Security therefore could become a means by which an operator can differentiate its propositions. To do that, operators must build upon their foundation as a trusted provider of communications and associate themselves in customers’ minds as natural providers of security services. Security and privacy are one of the areas that people are uncertain about. Maybe customers don’t yet realise the importance of security but as they do — often when incidents happen — the demand may suddenly be huge and many customers will want to change to a trusted telecoms provider.
Perception is also a crucial factor. Acting as a trusted provider also implies that your own internal use of personal customer information is perceived as trusted. Operators have a lot of information on their clients or have potential access to it and they can use it to improve the services they provide to their customer. But can they use it without people thinking their privacy is compromised? Can you use that information to push over new services to customers? For example, knowing which hotspot a user is on and which device they are using is great but can it be used to improve services or push new ones?
Another aspect with regard to perception is that operators should also be aware that they might be blamed for security incidents outside of their control, such as malware on smartphones or unsolicited text messages. So becoming that trusted operator will also mean that you will need to think about helping customers addressing those risks.
Beyond simple communications, many enterprise specific services, such as machine-to-machine or cloud-based services, are critically dependent on security. If users don’t feel their critical applications and data are secure they simply won’t adopt them. With cloud services, for example, it is certain that operators will need to show and even prove they are secure because customers will have a lot of questions they need to have answered before they entrust anything critical to the cloud.
However, there are two dimensions to security within operator. A first dimension, which we haven’t addressed yet, is their internal security in terms of protecting the customer data they hold and their own operations and the customer data from security incidents and the other lies in becoming the provider of security services to their customers. Operators could become the providers of security as a service, particularly in the enterprise market. It has the potential to open up new sources of revenue from them and have benefits in terms of increasing user loyalty and reducing churn. A trusted provider that delivers a demonstrably secure service is clearly differentiated from one that doesn’t and operators are starting to assemble the expertise and resources they need to do this effectively.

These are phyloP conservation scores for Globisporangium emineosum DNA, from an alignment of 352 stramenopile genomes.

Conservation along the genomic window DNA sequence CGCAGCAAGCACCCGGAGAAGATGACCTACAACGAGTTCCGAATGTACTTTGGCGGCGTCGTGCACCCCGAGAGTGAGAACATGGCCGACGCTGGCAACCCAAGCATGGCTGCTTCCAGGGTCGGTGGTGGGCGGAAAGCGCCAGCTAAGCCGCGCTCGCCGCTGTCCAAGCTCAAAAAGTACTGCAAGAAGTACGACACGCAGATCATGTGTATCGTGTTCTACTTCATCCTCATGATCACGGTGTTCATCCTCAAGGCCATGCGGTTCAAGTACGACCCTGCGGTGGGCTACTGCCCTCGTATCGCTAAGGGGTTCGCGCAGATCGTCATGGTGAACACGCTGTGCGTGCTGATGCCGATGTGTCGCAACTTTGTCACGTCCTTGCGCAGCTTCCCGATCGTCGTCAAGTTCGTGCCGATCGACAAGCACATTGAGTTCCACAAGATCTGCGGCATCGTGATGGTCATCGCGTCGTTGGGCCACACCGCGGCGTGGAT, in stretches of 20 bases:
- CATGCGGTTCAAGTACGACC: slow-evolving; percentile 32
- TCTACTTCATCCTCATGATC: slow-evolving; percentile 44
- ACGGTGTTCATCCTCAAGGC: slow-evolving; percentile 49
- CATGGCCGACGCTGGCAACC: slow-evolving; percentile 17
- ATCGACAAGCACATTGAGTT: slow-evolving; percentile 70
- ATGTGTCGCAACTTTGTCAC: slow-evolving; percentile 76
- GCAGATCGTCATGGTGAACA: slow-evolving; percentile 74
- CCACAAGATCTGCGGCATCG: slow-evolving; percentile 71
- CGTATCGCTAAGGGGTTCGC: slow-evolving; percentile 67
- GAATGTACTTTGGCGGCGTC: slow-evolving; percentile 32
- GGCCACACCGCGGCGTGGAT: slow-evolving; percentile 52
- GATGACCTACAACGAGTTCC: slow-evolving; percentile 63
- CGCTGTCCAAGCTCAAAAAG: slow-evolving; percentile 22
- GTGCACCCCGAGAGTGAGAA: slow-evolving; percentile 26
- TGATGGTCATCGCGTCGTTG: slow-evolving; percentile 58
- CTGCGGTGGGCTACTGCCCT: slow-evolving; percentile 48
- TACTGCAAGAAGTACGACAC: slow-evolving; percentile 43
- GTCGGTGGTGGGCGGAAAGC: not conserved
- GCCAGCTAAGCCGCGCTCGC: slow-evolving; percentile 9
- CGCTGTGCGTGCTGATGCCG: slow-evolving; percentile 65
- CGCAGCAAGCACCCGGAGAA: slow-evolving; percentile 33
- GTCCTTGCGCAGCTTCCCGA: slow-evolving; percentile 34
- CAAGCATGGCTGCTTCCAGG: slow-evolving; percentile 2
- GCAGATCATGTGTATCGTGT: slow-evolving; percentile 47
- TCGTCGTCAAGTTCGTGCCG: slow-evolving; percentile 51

We’ve seen a number of operators acquire managed services companies that already had security managed services solutions or even acquire specific security firms. In many cases, operators have acquired a smaller firm to offer services to the lower end of the market. The higher end will often be well served by the existing security managed service providers.” There are exceptions, though. Verizon for example, has a huge offering in managed security services. In addition to acquisitions, operators might also cooperate or go into partnership with existing vendors of security services and offer them on top of cloud services.
Operators must prove their readiness
As operators seek to become recognised as providers of security services and solutions could they be over-reaching in their hunger to access new sources of revenue and become value-added service providers beyond their traditional infrastructure role? Not necessarily, it’s not a case of over-reaching if they put all the systems and expertise in place in advance and can prove their readiness to provide such services. The way in which operators become recognised will depend on the strategy they choose, especially in the enterprise market.
Operators will also need to choose their markets carefully to avoid having to assume responsibility for things they can’t control, or avoid picking battles they can’t win in the large enterprise sector. “If you want to offer security as a service, for sure there is a market out there but probably not for consumers without having secure handsets.
That’s what the telecoms industry will seek to find out as it brings managed security services to market.